University of Colorado Denver
Office of International Affairs
International Student & Scholar Services
Campus Box 185, P.O. Box 173364
Denver, Colorado 80217-3364
UNITED STATES IMMIGRATION LAW SUMMARY
Elizabeth J. Bedient, Esq.
Adjunct Professor, University of Denver Sturm College of Law
International Scholar Advisor, International Student and Scholar Services
I. VISAS, PASSPORTS, AND CITIZENSHIP
A. Only US citizens are entitled to U.S. passports.
1. Some citizens acquire citizenship at birth.
2. Others apply for citizenship after a period of permanent residence.
B. Most non-citizens have a passport from the country of citizenship.
C. Most non-citizens must have an appropriate visa to enter the U.S.
1. Permanent residents have a Permanent Resident Card (I-551) or an immigrant
visa (also called “green” card).
2. Nonimmigrants have the appropriate temporary, nonimmigrant visa unless the
visa requirement is waived.
a. A U.S. visa is a sticker affixed to a page in the passport.
b. Most Canadians do not have to have U.S. visas.
D. All non-citizens must have the appropriate visa status to remain in the U.S.
a. Evidence of immigrant visa or permanent resident status is Form I-551 or
a temporary stamp.
b. Evidence of nonimmigrant status is on Form I-94.
II. SELECTED NONIMMIGRANT VISA CLASSES: THE ALPHABET SOUP
A. Employer-specific nonimmigrant classes, all employers can use
1. E-3 Australian specialty occupation (degree required)(no limit)
2. H Temporary Workers
a. H-1B1 specialty occupation (degree required)(up to 6 years)
b. H-2A/H-2B seasonal, temporary, agricultural (length varies)
c. H-3 trainee (18 months)
3. L Intracompany transferee (executive, manager, specialized)(7 or 5 years)
4. O Extraordinary ability (unlimited)
5. P Artists, entertainers, athletes (varies)
6. Q International cultural exchange (18 months)
7. TN Treaty NAFTA professionals for Canadian, Mexican, Chilean,
B. Employer-specific nonimmigrant classes, special employer required
1. A Diplomat (arranged through foreign embassy)(unlimited)
2. D Crew member (arranged by employer)(very limited stay in US)
3. E-1/2 Treaty investor, trader or employee of same nationality (treaty)(unlimited)
4. G International organization employee (arranged by employer)(unlimited)
5. I International media representative (arranged by employer)(unlimited)
6. J Exchange visitors in various categories (requires sponsor)(varies)
a. Professor or researcher (3 years + 6 months)(soon to be 5 years)
b. Short-term scholar (6 months)
c. Summer work-travel (short-term)
d. Secondary or elementary teachers (3 years)
e. Au Pairs (12 months)
f. International and government visitors (govt.use only)
g. Trainee (18 months)
7.. R Religious worker working for religious organization (5 years)
Downtown Denver • Anschutz Medical Center Aurora
C. Students: employment authorization limited and must be pre-approved
1. F College, university, English language, post-doc (for duration of program)
2. J Exchange visitor (for duration of program)
3. 3. M Technical or vocational school (1 year, renewable)
D. Other nonimmigrant classes who can work for any employer
1. Asylees, refugees (do not need Employment Authorization Card)
2. Extended voluntary departure, humanitarian parole, deferred action, withholding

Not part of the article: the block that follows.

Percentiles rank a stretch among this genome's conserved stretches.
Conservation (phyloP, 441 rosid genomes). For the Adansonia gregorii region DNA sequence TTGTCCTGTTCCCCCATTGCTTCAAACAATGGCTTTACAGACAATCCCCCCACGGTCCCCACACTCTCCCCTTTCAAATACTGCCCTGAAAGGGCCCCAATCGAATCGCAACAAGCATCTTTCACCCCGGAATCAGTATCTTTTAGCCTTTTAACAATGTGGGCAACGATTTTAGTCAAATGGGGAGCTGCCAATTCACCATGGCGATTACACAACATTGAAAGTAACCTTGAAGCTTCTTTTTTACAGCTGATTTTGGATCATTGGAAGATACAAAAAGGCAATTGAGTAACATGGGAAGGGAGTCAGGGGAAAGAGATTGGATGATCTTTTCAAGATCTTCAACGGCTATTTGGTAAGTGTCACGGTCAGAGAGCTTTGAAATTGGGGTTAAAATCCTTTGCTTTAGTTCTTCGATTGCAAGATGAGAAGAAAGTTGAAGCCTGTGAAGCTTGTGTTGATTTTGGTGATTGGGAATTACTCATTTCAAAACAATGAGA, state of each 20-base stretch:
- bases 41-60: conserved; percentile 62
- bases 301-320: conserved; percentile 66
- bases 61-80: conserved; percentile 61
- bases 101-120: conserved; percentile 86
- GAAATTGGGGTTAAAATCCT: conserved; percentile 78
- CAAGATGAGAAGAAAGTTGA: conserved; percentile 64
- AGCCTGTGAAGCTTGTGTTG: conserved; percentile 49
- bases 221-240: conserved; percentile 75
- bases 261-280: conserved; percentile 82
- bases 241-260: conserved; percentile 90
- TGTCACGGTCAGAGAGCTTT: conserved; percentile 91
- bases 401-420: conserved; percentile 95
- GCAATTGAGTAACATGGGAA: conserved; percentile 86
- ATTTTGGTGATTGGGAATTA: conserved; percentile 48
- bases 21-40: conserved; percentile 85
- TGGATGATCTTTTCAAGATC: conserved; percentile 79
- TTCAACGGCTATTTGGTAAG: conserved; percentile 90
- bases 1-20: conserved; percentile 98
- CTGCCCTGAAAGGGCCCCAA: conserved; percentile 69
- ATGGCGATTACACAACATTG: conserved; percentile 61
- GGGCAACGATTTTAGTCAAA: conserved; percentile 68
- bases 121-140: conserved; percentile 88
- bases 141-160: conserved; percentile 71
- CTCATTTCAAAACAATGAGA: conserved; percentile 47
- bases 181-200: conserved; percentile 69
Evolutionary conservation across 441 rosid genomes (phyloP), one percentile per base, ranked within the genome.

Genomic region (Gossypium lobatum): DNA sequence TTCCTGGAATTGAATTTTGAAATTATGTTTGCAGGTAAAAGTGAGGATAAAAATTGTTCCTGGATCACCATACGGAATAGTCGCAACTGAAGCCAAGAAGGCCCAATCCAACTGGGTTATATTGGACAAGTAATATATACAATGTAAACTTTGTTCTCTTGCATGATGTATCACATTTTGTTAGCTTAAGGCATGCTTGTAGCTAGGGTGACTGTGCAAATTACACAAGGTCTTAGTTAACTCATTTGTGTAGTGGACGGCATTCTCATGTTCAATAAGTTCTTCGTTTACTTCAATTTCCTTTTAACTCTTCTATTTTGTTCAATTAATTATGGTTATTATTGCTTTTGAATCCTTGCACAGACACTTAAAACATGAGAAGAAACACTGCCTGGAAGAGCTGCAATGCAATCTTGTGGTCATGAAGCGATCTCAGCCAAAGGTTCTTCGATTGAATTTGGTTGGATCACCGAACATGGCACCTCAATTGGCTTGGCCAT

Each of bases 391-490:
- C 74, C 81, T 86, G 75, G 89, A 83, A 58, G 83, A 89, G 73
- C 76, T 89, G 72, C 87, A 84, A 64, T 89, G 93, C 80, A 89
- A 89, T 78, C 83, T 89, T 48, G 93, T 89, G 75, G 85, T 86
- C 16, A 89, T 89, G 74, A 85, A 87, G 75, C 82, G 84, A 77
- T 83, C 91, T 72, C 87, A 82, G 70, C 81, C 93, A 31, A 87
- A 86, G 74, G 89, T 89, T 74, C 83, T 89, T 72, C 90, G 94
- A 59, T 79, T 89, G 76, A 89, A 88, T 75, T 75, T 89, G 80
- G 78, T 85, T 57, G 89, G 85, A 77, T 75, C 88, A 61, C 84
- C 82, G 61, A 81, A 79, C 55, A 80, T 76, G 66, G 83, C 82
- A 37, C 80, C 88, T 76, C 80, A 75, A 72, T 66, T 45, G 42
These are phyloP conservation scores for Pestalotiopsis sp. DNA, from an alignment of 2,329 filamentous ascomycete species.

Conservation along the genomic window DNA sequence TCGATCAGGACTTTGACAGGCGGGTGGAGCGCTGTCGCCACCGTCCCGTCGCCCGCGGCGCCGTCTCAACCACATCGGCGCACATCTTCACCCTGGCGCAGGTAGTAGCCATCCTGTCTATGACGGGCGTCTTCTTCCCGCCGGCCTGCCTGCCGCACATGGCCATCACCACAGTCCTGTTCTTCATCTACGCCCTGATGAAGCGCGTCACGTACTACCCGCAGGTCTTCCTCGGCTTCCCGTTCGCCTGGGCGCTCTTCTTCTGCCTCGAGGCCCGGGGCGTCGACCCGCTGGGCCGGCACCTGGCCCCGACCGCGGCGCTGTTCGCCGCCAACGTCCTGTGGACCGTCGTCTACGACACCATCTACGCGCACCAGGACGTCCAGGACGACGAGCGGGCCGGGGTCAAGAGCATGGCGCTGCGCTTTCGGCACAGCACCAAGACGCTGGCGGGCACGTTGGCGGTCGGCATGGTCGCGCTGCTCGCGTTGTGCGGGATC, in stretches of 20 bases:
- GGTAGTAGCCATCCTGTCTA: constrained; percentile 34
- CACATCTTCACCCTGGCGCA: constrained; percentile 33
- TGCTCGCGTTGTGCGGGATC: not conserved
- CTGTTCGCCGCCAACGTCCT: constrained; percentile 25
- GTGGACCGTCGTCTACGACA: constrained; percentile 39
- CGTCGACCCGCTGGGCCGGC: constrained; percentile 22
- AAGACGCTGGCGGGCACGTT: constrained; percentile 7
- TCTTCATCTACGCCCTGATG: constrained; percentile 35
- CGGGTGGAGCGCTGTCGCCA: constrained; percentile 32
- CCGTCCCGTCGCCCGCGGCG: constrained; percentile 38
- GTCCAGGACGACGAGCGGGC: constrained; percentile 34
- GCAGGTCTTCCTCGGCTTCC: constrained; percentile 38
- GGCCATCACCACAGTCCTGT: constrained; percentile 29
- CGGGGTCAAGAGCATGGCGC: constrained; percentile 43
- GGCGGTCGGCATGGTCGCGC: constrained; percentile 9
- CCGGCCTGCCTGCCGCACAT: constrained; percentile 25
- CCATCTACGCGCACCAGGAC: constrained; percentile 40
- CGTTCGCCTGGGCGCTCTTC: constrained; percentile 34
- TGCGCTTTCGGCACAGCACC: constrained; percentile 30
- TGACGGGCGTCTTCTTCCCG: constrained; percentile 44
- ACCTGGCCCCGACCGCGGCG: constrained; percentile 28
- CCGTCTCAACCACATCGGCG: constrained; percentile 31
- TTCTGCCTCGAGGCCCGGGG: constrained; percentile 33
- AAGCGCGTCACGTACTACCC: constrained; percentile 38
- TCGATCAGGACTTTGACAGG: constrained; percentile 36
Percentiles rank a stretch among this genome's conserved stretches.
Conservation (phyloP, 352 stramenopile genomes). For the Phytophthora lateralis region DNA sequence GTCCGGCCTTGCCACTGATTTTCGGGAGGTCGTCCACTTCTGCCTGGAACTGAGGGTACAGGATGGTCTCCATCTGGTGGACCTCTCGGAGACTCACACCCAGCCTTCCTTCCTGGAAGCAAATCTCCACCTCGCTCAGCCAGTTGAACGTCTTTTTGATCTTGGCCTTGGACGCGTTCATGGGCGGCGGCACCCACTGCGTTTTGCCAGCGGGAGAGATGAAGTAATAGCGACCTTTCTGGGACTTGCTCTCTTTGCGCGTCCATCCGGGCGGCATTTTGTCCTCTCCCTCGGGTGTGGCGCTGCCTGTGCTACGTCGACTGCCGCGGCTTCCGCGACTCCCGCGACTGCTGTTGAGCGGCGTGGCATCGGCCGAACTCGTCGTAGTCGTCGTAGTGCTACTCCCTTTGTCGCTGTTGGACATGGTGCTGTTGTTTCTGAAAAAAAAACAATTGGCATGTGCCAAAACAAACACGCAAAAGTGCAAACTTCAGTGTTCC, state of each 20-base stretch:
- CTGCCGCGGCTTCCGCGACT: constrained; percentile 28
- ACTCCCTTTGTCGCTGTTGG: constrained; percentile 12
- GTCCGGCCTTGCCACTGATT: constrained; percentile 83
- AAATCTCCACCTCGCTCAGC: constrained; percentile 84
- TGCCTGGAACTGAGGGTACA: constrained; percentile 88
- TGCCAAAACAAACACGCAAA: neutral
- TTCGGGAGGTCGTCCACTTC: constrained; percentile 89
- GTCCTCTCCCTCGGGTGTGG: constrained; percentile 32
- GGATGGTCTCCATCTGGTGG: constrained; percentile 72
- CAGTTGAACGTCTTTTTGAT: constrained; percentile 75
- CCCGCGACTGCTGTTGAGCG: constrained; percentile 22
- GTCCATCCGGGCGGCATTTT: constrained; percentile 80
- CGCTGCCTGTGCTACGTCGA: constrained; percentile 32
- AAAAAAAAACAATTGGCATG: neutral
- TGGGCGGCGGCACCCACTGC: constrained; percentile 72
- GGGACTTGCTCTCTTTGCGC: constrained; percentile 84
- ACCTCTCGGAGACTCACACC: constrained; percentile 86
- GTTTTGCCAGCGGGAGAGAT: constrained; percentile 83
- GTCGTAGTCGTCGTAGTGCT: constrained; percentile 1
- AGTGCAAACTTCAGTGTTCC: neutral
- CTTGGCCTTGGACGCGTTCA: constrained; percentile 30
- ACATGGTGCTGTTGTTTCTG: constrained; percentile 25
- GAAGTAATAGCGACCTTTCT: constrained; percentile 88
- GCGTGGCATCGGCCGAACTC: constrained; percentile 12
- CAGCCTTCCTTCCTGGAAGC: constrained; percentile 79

of removal, temporary protected status (will have EAD)
3. K: U.S. citizen fiancé, step child, or spouse (will have EAD).
4. V: Spouse of child of U.S. permanent resident (will have EAD).
E. B Visitors for business or pleasure: honoraria and/or expenses in limited circumstances.
II. IMMIGRANT (PERMANENT RESIDENT) VISA CATEGORIES
A. Family-based classes (465,00+ per year)(§213A affidavit required)(FB)
1. Immediate relatives of citizens: spouses, parents, children (no limit)
2. Family preference categories (226,000 minimum)(backlogs in all categories)
a. 1 : unmarried sons and daughters of US citizens.
b. 2nd: spouses and children of permanent residence.
c. 3rd: married sons and daughters of US citizens.
d. 4th: siblings of US citizens.
B. Employment-based classes (140,000 per year)(EB)(backlogs in some categories)
1. 1st preference: Priority workers (40,000 per year)
a. Extraordinary ability (similar to O nonimmigrant)
b. Outstanding professors and researchers
c. Multinational executives and managers (similar to L nonimmigrant)
2. 2nd preference: (40,000 per year)
a. Exceptional ability in arts, science, business
b. Professionals with advanced degrees (master’s degree or higher)
3. 3rd preference: (40,000 per year)
a. Skilled workers (job requires min. 2 years experience/training)
b. Professionals with bachelor’s degree or equivalent
c. Other workers (10,000 limit)
4. 4th preference: special immigrants, including religious workers.
5. 5th preference: employment-creating entrepreneurs ($1 mill. + 10 jobs)
C. Diversity (lottery)(50,000 per year)(application on www.travel.state.gove)(DV)
1. Refugee and asylee, after one year.
2. Cancellation of removal (10 years + extreme and unusual hardship)
3. Registry (here since 1/1/1972)
4. Special, one-time programs and special immigrants
III. NUMBERICAL LIMITS AND VISA NUMBER BACKLOGS
A. All immigrant categories and certain nonimmigrant categories have numerical limitations.
B. Also limits to number of immigrants from any one country per year.
C. Calculated each month by computer at Department of State (Visa Bulletin) or USCIS.
IV. PROCESS TO OBTAIN PERMANENT RESIDENCE
A. Preliminary requirement: relationship, job offer, luck, religious calling, wealth, special
B. Labor certification for EB 2 preference (with one exception) and 3 preference
C. Petition to USCIS for family and employment based categories to classify correctly
D. Application for permanent residence or immigrant visa:
1. In U.S. (adjustment of status)
2. At U.S. consulate abroad (immigrant visa)
E. Impediments: health, crime, immigration violations, security, public charge, no labor cert.
F. Some waivers available for those otherwise ineligible as inadmissible.